17th December 2018

Carbon 9.0.0 introduced the ability to control the plastic deformation of cloth. This is a crucial feature for believable cloth simulation. There are three key parameters:

1) The Yield (an angular value) controls the angle at which plastic deformation kicks in.
2) The Plasticity (fraction) determines how much angular deformation can be elastically recovered vs plastically deformed, once you are beyond the Yield angle.
3) The Stiffness of the cloth.
Past the Yield angular value, a fold will take the current deformation and add the Plasticity fraction into a plastic angle that is the reference angle + deformation x Plasticity. While the fraction corresponding to ( 1 - Plasticity ) can still be elastically recovered.
So, if Plasticity is 0 then no plastic deformation will ever occur and if Plasticity is 1 then all deformation gets converted into plastic deformation and no deformation can be reverted elastically.
So, if you use a low Yield, then each fold can easily record plastic deformation, but it also works the other way around and they can be ironed back by an opposite small deformation. So low Yield angles kind of sucks up fast rotation energies, generating gentle and short term memory folds. While high Yield angles will not produce lots of plastic deformation due to the big angular threshold, but in return the deformations have a much longer life.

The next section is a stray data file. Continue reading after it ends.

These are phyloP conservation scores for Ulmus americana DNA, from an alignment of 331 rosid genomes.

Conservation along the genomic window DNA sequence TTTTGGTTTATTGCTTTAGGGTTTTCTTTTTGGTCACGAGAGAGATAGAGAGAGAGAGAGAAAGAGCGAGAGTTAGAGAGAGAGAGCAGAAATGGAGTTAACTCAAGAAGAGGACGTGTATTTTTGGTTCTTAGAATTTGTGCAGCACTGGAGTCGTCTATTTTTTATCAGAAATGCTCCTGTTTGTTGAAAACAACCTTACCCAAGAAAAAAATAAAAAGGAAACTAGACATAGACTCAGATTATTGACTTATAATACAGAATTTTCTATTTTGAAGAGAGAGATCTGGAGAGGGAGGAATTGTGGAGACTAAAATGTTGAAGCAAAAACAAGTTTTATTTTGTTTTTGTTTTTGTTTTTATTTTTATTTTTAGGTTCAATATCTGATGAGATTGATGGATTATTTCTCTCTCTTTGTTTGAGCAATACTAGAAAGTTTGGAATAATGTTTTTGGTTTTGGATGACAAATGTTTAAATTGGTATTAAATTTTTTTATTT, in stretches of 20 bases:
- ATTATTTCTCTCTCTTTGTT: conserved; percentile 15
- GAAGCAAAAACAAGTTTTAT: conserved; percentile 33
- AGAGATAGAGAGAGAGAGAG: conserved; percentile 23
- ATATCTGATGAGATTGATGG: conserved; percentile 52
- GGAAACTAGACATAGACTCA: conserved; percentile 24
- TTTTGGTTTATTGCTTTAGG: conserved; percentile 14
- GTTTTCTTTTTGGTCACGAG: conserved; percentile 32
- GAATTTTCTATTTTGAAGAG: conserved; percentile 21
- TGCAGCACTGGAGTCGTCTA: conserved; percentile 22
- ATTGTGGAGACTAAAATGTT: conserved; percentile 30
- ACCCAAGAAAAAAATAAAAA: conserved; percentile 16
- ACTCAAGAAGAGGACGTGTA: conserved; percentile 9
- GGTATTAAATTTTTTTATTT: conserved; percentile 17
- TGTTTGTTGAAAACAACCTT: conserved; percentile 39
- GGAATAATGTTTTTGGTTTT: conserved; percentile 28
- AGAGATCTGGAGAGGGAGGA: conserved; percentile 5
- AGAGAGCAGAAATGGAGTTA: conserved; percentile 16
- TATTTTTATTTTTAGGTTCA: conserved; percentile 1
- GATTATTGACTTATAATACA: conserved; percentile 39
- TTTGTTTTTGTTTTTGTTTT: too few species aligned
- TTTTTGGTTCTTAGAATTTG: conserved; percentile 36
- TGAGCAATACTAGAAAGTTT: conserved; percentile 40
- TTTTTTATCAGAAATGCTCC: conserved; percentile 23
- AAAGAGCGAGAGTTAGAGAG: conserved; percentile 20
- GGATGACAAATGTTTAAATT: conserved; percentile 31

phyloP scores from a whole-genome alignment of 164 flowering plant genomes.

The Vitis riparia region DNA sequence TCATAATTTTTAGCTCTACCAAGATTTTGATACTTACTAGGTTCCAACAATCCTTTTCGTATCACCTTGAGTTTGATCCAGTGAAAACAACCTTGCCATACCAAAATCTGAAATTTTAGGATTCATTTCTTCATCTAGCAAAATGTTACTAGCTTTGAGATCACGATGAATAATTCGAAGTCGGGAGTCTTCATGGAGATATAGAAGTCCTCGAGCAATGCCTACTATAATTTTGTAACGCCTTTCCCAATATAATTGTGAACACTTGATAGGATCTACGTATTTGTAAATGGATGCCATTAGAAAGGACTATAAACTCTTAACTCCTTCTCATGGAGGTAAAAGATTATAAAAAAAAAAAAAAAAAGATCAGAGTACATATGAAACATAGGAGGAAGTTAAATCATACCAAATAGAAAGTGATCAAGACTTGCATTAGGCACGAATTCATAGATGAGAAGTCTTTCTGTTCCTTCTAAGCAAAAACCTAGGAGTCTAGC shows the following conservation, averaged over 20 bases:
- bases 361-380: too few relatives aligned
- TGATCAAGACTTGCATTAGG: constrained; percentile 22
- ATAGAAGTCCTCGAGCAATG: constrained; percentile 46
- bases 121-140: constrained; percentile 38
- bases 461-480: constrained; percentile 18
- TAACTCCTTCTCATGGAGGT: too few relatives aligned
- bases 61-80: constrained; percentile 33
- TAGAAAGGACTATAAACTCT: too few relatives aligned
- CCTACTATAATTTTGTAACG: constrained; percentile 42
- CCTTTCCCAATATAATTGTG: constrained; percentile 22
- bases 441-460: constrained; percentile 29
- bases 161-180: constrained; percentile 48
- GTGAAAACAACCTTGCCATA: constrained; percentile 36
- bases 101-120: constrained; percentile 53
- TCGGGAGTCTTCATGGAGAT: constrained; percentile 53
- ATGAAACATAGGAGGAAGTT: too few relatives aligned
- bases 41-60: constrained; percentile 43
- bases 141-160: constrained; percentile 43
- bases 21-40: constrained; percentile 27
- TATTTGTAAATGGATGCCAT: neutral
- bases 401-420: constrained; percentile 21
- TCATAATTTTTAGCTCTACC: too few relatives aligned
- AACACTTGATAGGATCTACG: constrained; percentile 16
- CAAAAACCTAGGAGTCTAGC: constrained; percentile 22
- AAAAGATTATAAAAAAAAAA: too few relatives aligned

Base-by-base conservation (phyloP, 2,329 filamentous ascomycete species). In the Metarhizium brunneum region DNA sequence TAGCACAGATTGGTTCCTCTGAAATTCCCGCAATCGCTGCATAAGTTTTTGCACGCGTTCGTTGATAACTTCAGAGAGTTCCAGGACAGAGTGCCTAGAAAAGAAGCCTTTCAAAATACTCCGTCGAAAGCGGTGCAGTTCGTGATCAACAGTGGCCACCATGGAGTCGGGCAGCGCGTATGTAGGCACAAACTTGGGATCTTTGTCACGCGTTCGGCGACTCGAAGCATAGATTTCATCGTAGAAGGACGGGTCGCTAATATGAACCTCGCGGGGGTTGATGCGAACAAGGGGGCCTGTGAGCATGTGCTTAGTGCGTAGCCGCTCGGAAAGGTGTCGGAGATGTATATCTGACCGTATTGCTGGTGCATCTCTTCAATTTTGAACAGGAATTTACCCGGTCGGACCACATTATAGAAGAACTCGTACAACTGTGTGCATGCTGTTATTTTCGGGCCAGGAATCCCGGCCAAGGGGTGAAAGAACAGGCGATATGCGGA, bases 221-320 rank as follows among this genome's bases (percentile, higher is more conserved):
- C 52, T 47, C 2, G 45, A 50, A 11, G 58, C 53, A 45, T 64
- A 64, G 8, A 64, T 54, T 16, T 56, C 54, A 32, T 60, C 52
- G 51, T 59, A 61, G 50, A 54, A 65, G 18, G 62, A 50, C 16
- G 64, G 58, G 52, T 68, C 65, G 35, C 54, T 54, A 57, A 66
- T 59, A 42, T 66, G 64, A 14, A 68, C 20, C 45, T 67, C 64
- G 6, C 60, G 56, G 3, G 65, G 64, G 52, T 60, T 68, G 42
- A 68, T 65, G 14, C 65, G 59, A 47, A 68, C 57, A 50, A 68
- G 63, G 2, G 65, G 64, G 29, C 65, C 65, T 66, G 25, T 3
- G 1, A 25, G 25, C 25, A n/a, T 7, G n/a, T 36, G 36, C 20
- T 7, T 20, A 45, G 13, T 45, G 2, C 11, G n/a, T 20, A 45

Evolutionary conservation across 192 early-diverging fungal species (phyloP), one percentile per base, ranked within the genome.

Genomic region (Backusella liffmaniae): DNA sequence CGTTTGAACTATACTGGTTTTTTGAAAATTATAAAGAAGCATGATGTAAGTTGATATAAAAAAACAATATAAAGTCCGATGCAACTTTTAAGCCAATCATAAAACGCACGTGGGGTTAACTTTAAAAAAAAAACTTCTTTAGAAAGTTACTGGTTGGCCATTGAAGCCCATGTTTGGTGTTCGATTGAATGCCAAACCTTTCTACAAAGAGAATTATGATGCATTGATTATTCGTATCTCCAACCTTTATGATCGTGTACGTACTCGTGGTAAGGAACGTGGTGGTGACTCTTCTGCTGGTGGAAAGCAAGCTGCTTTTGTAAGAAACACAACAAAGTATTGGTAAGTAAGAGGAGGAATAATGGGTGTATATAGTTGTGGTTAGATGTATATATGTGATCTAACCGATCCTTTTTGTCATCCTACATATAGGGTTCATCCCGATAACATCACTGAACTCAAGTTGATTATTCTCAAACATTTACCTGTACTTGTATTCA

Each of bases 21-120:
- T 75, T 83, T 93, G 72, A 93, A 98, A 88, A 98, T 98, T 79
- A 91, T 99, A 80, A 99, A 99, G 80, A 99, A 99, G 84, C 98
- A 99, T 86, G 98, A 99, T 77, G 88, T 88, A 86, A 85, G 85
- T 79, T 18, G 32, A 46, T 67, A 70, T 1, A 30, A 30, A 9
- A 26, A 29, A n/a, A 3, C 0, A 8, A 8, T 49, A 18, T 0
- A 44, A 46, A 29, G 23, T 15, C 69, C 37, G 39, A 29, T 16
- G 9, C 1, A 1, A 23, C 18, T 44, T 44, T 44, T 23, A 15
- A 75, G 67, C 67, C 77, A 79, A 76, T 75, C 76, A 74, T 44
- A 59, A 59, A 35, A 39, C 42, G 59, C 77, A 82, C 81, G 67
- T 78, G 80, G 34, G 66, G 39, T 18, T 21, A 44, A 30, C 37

The Stiffness is also very important, because it works in combination with the Yield.
For example -
  • A very stiff cloth is very hard to deform already so a strong Stiffness combined with a high plastic Yield will produce metal thin shell plastic deformations.
  • A high Stiffness with a low Yield will produce the behavior of an unlively thick cloth.
  • A low Stiffness with a high Yield will produce a lively cloth, but dissipative behavior. And
  • A low Stiffness with a low Yield will look silky.
The amount of Plasticity has less impact on the behavior than the Yield and the Stiffness. 
The amount of Plasticity amplifies the intensity / smoothness of the plastic deformation.